Why? Because if the lead actor should be injured, production SHUTS DOWN and that $1300 starts to look awfully cheap compared to what the company is losing by having everybody sitting around on salary, and not being able to deliver the episode to the network for its scheduled air date.

THAT'S why, and the producers were crazy to cave in to Conrad's demands.
Pacificsun Avie 16 months ago
Not at all, and not to be disagreeable, just extending the conversation 😉

No one (meaning anyone) would be more impacted by a shut down or delay than those immediately involved. Not just about compensation but reputation and reliability. They had an agreement to fill with the Network which gave them the go-ahead for so many episodes per season. Like a "contract."

Robert Conrad was a special case. There are other articles, where he said, they did all the action with about 5 regular stunt people. They were made up to look differently for the episodes, but they all worked together routinely. That means, in response to any scene, the action is first choregraphed properly. And, as all Fans know, it's about how and where actors fall (for example). If stunt people aren't continually successful and reliable, they don't get the next job, so they have more to loose. RC said he learned much from his mentors to augment his instinct for action and acting. Even falling from a horse, the horse is trained for it, and falls on cue. Falls from height have padding below. Much of it is done with camera work.

I believe (but welcome correction) is that RC was also a boxing enthusiast. His body was completely toned. Even Costuming said they had a tough time regarding his clothes, because he was always ripping them. So they had a couple of identicals in reserve so that a costuming mishap would NOT hold up production!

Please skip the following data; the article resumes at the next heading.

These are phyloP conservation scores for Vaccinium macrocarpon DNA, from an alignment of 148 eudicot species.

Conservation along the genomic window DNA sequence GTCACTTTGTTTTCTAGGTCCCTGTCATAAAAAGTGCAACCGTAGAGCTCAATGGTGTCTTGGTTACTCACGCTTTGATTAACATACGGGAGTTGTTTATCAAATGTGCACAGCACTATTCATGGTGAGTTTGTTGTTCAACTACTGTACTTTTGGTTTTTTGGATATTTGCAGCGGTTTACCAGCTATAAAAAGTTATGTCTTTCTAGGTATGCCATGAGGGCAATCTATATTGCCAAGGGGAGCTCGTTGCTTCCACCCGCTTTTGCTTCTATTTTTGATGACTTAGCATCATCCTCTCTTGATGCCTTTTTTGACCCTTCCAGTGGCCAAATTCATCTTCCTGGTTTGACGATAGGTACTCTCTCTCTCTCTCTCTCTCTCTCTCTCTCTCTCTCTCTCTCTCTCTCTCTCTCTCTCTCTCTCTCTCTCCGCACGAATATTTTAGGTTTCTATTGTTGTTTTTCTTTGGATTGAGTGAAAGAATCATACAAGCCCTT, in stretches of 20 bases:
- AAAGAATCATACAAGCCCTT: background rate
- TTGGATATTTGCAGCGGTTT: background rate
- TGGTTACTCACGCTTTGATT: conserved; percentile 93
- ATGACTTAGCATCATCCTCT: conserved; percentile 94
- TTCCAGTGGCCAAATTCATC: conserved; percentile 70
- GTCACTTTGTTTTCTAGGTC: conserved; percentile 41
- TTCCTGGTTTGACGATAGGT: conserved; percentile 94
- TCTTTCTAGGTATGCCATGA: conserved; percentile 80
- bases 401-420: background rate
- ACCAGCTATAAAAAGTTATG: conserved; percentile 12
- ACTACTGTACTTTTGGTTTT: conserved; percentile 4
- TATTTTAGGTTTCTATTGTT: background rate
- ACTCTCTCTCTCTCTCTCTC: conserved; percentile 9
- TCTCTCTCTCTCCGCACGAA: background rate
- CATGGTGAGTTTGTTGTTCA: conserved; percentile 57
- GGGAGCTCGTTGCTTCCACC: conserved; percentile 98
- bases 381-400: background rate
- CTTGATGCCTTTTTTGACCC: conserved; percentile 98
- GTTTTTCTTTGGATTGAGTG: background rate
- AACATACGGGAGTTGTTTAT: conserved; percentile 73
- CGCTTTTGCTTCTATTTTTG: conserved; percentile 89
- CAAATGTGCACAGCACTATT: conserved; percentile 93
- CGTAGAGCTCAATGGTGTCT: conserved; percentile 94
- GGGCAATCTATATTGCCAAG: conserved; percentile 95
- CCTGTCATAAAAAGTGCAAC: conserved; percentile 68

Watch West closely in fist fights, his center of gravity is very low, and he puts all his energy into "throwing" the punch, but the camera angle means he doesn't touch is opponent.

Mannix (Mike Connors) does the same thing. Their style of fighting is very consistent, in order to survive all that action within the episodes. Also note how Ross Martin knew his limitations and never took the chances.
MichaelPowers Pacificsun 16 months ago
You're correct regarding Bob being a boxer. Former boxer Dick Cangey was a former professional boxer who was hired as a stuntman on TWWW. Dick also became Bob's personal assistant. Cangey got Conrad interested in boxing during the run of the show and became his trainer.
Pacificsun MichaelPowers 16 months ago
Thank you for sharing!
dphil40 16 months ago
Loved the Wild Wild West when I was growing up! Great show!!
TheKodakKid 16 months ago
Actually, Conrad didn’t do all his own stunts on “Wild, Wild West,” and he admitted as much.

I have the first season on DVD, which includes commentary by Conrad. Early on he said he did “most” of his own stunts. However, there were times that they did use stunt doubles.

In one episode, he commented that it was a stunt double riding down a hill on horseback. He didn’t remember the scene, but could tell by the way he was riding (“I’d never hold my arm out like that”), that it was a stunt double.